A Cautionary Note for Domestic Confidence

Real Estate Agent with Real Estate Homeward, Brokerage 9530908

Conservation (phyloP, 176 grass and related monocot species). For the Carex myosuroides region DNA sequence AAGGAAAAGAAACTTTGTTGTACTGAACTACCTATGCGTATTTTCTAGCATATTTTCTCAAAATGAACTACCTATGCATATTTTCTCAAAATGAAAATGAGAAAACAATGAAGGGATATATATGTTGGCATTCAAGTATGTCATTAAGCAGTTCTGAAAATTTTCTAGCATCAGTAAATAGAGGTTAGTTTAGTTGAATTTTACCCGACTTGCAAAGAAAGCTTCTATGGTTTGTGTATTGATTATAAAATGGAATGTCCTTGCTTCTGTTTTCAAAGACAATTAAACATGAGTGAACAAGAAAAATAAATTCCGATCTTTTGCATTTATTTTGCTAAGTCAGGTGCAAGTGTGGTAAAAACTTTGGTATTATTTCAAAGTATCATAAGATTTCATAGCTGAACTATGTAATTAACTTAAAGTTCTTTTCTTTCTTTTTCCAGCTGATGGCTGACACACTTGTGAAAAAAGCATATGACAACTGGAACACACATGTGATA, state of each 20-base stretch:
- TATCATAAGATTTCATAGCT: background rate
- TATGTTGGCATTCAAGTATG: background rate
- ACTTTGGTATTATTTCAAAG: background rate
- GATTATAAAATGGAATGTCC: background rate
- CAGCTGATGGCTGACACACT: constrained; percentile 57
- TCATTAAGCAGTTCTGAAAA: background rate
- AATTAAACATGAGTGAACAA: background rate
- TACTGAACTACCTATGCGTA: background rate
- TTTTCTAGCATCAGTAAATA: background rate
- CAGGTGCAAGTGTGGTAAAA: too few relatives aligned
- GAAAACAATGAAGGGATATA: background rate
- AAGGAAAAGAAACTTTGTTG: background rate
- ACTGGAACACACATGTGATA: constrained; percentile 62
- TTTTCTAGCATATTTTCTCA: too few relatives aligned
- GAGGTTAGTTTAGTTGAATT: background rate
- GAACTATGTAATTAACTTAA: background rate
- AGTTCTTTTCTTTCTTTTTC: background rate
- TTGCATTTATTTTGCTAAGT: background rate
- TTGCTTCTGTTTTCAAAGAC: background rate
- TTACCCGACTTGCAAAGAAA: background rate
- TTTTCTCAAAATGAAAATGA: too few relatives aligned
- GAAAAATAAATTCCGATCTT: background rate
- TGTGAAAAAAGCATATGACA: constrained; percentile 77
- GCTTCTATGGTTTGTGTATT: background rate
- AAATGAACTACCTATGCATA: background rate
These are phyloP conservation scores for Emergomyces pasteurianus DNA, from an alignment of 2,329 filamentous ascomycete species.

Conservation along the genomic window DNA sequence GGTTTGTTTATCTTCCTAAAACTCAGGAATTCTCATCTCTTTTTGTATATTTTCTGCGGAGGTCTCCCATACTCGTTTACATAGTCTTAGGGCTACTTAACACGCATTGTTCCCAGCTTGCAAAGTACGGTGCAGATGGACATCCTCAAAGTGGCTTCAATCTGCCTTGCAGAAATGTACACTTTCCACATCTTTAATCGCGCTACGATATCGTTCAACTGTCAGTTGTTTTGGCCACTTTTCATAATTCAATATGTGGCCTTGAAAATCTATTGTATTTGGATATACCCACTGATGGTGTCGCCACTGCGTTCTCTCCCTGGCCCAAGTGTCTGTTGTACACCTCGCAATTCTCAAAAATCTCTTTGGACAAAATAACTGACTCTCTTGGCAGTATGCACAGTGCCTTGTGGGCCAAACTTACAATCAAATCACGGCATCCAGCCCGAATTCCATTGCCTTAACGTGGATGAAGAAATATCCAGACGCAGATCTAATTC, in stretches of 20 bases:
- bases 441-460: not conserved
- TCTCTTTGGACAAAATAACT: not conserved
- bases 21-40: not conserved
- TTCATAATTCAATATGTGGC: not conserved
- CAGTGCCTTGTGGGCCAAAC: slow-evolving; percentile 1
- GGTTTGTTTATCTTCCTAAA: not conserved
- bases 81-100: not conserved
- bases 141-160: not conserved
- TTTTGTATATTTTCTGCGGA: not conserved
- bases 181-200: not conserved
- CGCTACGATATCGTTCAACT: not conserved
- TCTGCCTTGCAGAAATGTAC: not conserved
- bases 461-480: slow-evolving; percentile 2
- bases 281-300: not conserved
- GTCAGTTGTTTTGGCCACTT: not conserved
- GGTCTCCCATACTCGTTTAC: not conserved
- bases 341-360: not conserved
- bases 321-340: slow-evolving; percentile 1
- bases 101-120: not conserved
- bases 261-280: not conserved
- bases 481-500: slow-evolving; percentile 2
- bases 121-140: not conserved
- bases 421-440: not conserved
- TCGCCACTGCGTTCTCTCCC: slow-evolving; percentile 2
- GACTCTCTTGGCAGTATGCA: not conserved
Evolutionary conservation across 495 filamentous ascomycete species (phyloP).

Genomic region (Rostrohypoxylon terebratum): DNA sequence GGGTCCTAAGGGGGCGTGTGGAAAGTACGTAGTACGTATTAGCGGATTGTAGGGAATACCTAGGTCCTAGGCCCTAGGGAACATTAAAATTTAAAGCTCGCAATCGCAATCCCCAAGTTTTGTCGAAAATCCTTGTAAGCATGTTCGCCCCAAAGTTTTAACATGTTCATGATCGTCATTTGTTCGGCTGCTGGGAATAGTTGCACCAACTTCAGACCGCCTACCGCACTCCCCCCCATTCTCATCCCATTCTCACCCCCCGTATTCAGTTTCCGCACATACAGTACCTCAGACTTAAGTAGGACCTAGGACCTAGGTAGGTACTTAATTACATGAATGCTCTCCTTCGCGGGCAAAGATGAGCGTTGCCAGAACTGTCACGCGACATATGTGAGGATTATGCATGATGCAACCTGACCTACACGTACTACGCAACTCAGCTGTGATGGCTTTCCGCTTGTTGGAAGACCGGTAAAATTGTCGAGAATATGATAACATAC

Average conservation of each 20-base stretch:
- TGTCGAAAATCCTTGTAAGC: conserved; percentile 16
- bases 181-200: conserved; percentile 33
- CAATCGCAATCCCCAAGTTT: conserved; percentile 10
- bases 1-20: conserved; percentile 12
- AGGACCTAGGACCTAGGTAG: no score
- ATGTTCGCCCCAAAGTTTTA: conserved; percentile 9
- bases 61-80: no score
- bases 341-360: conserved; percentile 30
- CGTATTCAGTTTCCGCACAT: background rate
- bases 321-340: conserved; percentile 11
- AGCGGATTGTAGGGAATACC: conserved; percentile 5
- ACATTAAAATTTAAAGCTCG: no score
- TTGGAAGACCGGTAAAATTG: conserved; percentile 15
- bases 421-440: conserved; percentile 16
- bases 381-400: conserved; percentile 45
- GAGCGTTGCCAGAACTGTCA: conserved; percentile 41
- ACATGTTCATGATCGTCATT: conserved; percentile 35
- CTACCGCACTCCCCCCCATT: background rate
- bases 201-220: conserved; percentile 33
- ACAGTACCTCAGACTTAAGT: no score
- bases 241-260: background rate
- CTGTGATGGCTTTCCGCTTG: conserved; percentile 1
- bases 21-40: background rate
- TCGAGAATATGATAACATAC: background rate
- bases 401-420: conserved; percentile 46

Toronto, Canada, June 21, 2010 I have tried lately to stay away from including my views on where our economy is going because (my wife says) I am too pessimistic. However, there are things happening in the world from an economic perspective that creates a concern for the future. I leave it up to you to decide how long it will take before these events affect us locally and especially the public’s perception regarding their ability to buy or sell a home. A small increase in the Bank rate and a small increase in the cost of a transaction have already spooked buyers. Here is what is happening: 1. Canadian trade confidence is at one of the highest readings on record (78.8). However, behind that number are several factors that need to be reviewed. A. Canada’s robust market is where exporters are focusing their efforts and they are realizing sales here while actual export sales are relatively weak. B. Government infrastructure spending is now at its peak which is bringing a lot of additional sales, profits and jobs into the economy and that will continue over the summer but drop off significantly in the fourth quarter and beyond. C. The Bank of Canada is extremely concerned about counting on robust growth. They continue to be “considerably uncertain” about the Canadian dollar, European debt issues and the slowing down of the Chinese economy as it relates to the Canadian economy. 2. China’s economy, after the Government put billions into a stimulus package, is slowing down fast. Automobile sales, real estate transactions and manufacturing have all plummeted; credit has been tightened because of rampant speculation in real estate; and an obvious sign – electricity demand has slowed significantly. China’s economy is a large participant in the world economy – as shown by how it helped buoy up everyone else during the recession with a 17% increase in output. A 10% drop in China’s GDP will have a major impact on the world economy. 3. The Eurozone is now facing up to systemic economic problems in some countries. Socialized benefits and low retirement ages are creating a situation that is not sustainable in the long term. Spain, Greece, France and even Germany are being forced to tackle these systemic issues to ensure long-term solvency. It will take a few years to get it all sorted out. 4. US unemployment numbers are rising again; housing starts are going down again and the foreclosure issue in real estate hasn’t really changed over the last two years in spite of major efforts by the Administration. In the short-term Canada has a stop gap due to increased domestic sales. In the near- term we should probably start saving up for a rainy day coming sooner rather than later. The one thing I don’t know is how long each of these economic hurts will take to affect us here. The one thing I do know is that Stephen Harper (regardless of his political affiliation) is an Economist by education and understands the mistakes of the past; Mark Carney is one of the brightest Bank of Canada Governors we have ever had. Between the two of them they have been making all the right thoughtful decisions to ensure our economy is being helped by Government policy and actions. Ken Campbell, MBA. Real Estate Homeward 416-553-6376 kencampbell56@gmail.com http://www.kaceeyteam.ca

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